Yes there is a floor limit for Credit Card transactions under X GBP, the card will be authorized (with PIN stored ON-CARD) even if there is no internet connectivity to the till! Debit Cards are different and need to perform a balance query before auth. Would never recommend you eat their filth, however :)
the chip in my barclays debit card interferes with the one in my oyster, meaning i have to take my oyster out of my wallet to use, most annoying
Pin was essential for security. Now it isn't.
As well as sharing the fraud concerns of other commenters, what about tracking? Why were we all worried about the RFID tag on our passports but now we're not bothered when it's on our credit cards we carry every day? Do we really think these aren't going to be used to record our movements? After all, shopping centres are already tracking you through your mobile.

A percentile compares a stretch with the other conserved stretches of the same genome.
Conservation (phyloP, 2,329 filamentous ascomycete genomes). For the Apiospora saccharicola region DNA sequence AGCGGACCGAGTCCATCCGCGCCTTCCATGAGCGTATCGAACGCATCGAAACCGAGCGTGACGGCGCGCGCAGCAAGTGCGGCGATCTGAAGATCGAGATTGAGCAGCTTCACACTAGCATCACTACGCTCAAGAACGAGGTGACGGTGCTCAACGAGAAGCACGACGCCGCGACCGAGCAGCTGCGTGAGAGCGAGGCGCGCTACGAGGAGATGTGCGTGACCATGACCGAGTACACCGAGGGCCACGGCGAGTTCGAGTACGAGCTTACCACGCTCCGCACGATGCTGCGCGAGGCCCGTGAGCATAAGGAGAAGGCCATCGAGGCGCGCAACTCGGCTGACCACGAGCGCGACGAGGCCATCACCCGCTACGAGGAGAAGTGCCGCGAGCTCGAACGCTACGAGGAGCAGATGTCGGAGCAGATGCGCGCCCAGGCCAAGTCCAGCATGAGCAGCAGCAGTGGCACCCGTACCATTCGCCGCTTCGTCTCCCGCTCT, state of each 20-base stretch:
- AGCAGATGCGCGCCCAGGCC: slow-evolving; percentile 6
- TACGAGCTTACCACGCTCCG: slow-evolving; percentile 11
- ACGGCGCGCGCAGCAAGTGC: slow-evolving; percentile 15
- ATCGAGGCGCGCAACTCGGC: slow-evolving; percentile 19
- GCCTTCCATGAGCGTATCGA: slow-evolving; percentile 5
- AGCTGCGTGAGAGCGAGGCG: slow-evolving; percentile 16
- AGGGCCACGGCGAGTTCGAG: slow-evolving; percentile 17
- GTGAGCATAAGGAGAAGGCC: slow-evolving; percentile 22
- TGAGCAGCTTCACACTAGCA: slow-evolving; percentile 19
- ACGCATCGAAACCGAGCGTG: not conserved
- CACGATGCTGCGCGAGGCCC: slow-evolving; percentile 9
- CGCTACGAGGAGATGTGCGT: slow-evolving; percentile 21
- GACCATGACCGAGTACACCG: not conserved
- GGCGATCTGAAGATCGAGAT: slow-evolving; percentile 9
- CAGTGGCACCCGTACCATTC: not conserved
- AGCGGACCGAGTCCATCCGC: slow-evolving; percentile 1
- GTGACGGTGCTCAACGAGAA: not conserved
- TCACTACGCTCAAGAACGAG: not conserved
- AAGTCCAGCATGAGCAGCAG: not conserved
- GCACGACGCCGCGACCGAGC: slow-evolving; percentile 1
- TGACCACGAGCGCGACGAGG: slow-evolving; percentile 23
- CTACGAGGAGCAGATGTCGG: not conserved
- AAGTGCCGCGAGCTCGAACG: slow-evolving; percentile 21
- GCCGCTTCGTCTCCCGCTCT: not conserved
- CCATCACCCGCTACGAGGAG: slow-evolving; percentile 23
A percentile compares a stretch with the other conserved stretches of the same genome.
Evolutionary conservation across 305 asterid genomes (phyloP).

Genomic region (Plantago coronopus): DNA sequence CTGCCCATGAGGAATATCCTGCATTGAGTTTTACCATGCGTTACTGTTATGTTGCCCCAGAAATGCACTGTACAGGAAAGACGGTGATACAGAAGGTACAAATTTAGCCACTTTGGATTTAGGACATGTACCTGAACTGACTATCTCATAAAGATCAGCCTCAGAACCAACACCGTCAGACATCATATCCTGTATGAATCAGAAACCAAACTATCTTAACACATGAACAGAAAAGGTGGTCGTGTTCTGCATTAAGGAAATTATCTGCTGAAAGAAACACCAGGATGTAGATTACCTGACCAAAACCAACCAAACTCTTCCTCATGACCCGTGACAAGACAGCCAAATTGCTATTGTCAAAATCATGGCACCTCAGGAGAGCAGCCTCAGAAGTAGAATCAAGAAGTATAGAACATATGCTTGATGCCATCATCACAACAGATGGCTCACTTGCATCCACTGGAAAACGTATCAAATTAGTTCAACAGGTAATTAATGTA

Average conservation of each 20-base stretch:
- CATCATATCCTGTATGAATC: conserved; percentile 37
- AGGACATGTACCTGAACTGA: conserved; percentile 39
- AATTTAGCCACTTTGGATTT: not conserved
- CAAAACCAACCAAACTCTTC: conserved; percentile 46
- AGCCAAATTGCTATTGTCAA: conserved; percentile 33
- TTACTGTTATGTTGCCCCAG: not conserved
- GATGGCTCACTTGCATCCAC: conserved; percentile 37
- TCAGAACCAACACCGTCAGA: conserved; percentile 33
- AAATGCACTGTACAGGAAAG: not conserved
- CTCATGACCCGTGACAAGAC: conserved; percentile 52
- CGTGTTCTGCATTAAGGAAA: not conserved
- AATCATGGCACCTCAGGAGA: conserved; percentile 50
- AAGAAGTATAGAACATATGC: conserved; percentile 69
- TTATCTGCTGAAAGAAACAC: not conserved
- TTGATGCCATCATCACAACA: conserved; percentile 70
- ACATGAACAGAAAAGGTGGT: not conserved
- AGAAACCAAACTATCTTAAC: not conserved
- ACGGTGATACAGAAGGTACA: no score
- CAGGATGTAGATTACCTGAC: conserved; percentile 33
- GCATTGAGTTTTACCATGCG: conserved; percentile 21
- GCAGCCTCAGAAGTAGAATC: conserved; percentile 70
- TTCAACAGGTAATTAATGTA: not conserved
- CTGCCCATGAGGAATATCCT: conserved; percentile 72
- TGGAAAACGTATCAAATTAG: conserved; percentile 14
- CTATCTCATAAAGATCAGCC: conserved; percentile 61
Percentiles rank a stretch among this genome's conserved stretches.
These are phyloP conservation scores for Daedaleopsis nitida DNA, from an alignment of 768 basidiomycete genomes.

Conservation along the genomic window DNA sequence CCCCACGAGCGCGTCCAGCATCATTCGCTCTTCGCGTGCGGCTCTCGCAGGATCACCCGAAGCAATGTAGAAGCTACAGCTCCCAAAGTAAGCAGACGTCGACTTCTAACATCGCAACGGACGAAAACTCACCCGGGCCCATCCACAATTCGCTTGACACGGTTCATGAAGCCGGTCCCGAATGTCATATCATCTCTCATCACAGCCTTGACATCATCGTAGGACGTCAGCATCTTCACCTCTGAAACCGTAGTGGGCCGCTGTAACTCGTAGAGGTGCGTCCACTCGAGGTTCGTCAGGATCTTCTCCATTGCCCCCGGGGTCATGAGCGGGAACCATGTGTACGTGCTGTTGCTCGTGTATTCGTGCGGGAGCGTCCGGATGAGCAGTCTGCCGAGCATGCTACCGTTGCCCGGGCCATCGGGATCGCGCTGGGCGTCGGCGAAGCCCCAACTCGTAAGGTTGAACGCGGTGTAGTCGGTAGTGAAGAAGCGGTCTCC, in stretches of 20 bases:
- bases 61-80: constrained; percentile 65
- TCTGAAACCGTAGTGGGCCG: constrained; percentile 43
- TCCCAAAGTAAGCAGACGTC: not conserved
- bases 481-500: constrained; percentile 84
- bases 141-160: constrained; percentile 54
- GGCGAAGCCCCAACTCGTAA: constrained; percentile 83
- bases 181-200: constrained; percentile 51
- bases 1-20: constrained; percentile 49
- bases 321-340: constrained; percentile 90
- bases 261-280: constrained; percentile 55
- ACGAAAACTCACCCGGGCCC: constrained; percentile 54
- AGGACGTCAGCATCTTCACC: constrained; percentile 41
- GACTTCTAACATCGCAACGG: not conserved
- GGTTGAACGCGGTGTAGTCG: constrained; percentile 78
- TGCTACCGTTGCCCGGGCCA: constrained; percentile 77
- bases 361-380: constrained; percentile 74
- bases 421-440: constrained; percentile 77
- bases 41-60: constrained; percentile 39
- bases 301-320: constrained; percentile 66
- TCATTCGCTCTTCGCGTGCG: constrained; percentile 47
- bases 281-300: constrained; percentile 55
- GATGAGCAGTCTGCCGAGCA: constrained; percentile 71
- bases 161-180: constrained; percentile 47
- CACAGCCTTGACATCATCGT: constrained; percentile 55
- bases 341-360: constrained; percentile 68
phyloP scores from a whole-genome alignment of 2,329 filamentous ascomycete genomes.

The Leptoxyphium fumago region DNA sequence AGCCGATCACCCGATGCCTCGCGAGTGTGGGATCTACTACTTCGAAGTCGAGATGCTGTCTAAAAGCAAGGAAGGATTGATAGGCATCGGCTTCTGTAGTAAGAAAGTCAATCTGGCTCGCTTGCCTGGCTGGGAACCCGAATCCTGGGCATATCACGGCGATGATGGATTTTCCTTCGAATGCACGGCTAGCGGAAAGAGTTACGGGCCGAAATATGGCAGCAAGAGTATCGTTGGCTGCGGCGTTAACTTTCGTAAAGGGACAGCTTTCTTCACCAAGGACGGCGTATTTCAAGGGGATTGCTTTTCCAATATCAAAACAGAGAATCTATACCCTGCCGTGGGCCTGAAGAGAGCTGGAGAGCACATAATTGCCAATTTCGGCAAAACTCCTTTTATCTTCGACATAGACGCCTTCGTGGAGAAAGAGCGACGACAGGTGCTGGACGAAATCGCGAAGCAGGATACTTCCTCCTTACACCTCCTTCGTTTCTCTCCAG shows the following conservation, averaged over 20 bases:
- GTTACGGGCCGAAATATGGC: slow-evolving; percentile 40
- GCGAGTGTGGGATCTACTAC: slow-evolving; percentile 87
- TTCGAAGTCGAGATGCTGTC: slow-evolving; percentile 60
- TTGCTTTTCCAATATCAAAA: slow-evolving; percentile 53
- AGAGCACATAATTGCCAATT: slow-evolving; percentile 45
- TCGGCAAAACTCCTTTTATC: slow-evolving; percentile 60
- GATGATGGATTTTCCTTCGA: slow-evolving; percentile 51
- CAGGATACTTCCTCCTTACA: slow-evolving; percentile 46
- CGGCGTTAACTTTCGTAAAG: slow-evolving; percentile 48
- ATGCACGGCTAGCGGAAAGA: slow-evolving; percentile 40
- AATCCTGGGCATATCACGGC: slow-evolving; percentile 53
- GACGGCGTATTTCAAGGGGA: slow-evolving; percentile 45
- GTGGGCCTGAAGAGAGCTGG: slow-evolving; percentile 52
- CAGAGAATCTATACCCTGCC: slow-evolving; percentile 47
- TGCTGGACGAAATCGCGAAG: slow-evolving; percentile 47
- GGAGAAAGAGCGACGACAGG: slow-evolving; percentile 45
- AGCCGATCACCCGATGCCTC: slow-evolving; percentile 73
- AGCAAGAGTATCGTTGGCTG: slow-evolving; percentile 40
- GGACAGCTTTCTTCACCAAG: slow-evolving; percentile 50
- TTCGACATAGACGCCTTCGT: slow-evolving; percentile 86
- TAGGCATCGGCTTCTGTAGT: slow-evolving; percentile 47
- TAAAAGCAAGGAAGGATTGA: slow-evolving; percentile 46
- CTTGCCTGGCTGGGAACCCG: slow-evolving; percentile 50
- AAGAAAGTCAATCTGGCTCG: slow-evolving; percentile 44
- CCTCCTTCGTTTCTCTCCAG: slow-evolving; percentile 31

Barclays sent me one of these cards when my debit card came up for renewal. I couldn't reject it via internet banking so I phoned them up. The gentleman on the phone told me he was required to explain to me the benefits of the contactless system, and then having done so (and me still wanting rid of it) told me he couldn't cancel it. So I went into my local branch. The cashier told me she was required to explain to me the benefits of the contactless system, and then having done so told me she couldn't cancel it, and I'd have to see the manager. The manager told me he was required to explain to me the benefits of the contactless system... in each case they said "You don't have to use it." Surely it's a cornerstone of good IT security to not leave a feature in place that you don't use, when you've no idea or control over what it's doing. Barclays told me that if I didn't want the contactless system they had to cancel both my old (still valid) debit card and the new contactless one, leaving me without a card for a week while a new non-contactless debit card arrived. The new one apparently does not work everywhere my previous debit card did, and is generally given to customers who cannot be trusted. Surprise surprise as soon as I got the new second-class-citizen-who-can't-be-trusted debit card, the interest rate on my Barclaycard credit card shot up. So, then, fuck Barclays. After 20 years I'm off.